About the Power of Pictures
What is the Power of Pictures?
The Power of Pictures is a project devised by the Centre for Literacy in Primary Education (CLPE). The project began in 2013 when CLPE’s Charlotte Hacking and author Ed Vere put together a course for teachers designed to help teachers use picture books, understand the process that goes into developing a picture book and develop meaningful relationships between authors and schools.
Across the course of two and a half days, teachers learn about the craft of picturebook making by working directly with a published children's author/illustrator and teacher trainer. To begin each course, CLPE teaching staff and each author-illustrator team-teach a whole day session for 20 teachers, looking at the author’s work. They investigate the writer’s creative process, analyse their images, and explore the relationship between picture and text. The teachers are given teaching sequences and a copy of the book in their hands and are shown during the first day how to implement this immediately in their classrooms to enable them to focus on developing children's creative writing. At the end of the first day, teachers are invited to consider how they will disseminate the work more widely in their schools.
On returning to school they are asked to deliver the teaching sequence in their literacy lessons and collect evidence of children's work and analyse the impact on their children's engagement and attainment. When back at school teachers can draw upon a wealth of online resources and filmed interviews with the author-illustrators as well as teaching sequences for all key stages and examples of practice from other schools accessible via this website.
Teachers return for a second training day following the children’s author visit and they receive further training from the author and the teacher trainer on developing character and shaping their own narrative, focussed on the interplay between words and pictures. The author supports the teachers to understand their role as an author, their own creative processes and leads activities that support their understanding of the processes involved in creating a picturebook. The Teachers finish by creating spreads for their own picturebook and, having done this to reflect on implications for classroom practice in their own settings. They are then tasked with implementing the programme in its fullest sense and teaching each pupil to create their own picture book.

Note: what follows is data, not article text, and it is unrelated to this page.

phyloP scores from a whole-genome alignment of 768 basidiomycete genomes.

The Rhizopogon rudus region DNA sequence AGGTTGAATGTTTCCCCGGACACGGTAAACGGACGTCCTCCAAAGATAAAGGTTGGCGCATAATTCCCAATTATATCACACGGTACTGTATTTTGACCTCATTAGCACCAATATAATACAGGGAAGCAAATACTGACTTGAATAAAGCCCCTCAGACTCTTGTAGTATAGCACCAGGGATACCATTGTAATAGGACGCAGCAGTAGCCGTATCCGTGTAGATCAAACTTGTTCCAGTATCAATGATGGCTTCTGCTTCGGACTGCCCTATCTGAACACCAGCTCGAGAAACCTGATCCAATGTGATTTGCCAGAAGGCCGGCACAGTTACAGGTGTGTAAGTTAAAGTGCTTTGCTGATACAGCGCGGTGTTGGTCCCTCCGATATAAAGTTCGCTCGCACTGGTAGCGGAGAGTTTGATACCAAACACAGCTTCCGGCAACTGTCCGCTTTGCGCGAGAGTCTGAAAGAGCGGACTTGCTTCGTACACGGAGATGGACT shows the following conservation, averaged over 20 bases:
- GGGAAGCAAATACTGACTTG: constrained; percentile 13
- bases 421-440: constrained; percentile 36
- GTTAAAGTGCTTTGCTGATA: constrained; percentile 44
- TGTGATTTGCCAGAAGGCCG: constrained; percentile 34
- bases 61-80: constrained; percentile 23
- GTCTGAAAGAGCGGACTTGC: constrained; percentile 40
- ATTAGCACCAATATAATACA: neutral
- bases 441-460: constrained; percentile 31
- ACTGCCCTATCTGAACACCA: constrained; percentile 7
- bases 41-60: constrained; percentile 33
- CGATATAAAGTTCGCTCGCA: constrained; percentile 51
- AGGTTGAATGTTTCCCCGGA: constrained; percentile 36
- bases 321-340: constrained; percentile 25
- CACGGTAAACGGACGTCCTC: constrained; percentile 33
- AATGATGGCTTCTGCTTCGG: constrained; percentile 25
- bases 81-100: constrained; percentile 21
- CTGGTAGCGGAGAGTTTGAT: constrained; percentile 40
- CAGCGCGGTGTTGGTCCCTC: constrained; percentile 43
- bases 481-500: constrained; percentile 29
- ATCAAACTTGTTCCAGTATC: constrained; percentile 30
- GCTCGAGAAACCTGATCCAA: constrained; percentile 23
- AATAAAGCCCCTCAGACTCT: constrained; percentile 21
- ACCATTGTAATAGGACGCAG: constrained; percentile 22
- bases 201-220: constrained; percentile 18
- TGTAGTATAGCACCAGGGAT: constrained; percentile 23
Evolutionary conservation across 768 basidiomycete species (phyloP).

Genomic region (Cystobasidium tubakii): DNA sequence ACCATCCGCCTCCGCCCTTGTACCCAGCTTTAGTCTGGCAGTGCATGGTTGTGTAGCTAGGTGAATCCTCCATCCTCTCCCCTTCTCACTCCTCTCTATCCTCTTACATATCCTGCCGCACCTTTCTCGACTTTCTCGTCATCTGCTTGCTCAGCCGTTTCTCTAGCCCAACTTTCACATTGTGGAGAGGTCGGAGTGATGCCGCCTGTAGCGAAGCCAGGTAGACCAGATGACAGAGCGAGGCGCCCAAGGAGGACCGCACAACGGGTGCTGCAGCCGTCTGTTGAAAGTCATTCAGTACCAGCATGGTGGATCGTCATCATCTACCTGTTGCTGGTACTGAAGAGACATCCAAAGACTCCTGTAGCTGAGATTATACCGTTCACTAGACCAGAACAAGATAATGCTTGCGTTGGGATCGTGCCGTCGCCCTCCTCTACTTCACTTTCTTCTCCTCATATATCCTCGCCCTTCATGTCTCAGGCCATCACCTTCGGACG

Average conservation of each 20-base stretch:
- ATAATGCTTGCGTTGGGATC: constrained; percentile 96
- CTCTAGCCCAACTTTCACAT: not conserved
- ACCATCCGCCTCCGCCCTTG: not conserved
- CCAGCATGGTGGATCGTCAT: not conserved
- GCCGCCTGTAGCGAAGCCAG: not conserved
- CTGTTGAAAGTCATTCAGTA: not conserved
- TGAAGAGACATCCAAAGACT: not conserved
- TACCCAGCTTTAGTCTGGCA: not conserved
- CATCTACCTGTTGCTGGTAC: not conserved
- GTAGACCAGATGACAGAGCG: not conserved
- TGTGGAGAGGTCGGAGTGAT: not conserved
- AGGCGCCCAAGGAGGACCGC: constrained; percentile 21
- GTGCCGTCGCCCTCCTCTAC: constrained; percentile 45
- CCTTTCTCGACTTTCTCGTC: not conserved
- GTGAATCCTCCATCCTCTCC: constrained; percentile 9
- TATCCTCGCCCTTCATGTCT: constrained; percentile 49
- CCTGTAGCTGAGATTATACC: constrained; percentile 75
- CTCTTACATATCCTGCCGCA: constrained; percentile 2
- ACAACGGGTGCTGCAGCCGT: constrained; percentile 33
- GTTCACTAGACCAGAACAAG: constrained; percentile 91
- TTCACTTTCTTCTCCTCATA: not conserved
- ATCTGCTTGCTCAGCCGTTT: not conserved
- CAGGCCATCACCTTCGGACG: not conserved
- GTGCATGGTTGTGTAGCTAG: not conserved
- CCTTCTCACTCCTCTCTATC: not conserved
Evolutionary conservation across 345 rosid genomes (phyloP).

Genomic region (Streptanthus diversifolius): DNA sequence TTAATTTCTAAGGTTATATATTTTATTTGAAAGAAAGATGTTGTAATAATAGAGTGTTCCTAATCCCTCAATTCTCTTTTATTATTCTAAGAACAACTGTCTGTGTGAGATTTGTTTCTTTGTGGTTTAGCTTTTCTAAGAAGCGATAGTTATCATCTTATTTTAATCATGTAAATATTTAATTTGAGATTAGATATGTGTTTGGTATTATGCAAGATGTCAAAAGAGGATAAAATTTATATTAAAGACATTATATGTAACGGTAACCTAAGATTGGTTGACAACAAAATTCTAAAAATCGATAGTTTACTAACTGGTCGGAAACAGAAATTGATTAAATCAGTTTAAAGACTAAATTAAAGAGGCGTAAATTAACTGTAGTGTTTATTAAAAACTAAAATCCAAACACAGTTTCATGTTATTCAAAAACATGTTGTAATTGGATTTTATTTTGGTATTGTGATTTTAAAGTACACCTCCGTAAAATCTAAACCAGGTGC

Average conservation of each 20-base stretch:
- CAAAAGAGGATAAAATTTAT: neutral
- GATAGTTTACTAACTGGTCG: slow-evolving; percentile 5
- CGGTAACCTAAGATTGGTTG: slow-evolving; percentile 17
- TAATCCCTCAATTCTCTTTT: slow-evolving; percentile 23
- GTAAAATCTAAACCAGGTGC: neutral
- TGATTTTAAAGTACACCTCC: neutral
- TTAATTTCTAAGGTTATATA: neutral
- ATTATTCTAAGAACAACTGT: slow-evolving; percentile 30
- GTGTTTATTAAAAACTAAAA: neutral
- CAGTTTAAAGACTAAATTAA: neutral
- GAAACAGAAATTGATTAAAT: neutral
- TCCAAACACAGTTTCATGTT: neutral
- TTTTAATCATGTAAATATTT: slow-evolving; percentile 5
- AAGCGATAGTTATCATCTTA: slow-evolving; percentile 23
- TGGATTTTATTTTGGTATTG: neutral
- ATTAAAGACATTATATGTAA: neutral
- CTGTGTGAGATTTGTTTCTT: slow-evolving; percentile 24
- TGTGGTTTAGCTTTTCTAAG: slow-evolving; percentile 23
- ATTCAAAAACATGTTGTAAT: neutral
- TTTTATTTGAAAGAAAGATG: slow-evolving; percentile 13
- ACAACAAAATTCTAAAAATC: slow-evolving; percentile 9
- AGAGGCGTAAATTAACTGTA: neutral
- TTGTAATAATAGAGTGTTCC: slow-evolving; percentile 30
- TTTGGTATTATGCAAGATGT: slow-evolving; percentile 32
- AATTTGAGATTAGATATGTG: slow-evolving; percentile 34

Teachers return for a follow-up workshop six weeks later, during which they share their experiences, the outcomes of their work and the impact of the work on the children in their class. They evaluate the key learning and successes of the work and look at how this could make impact on their overall curriculum in the long term.
Access to to the resources on the Power of Pictures website is free to all schools and can therefore extend children’s learning by showing and studying the work of other illustrators as well as disseminating the practice and ideas across the school and building key approaches into other areas of the curriculum to enhance learning.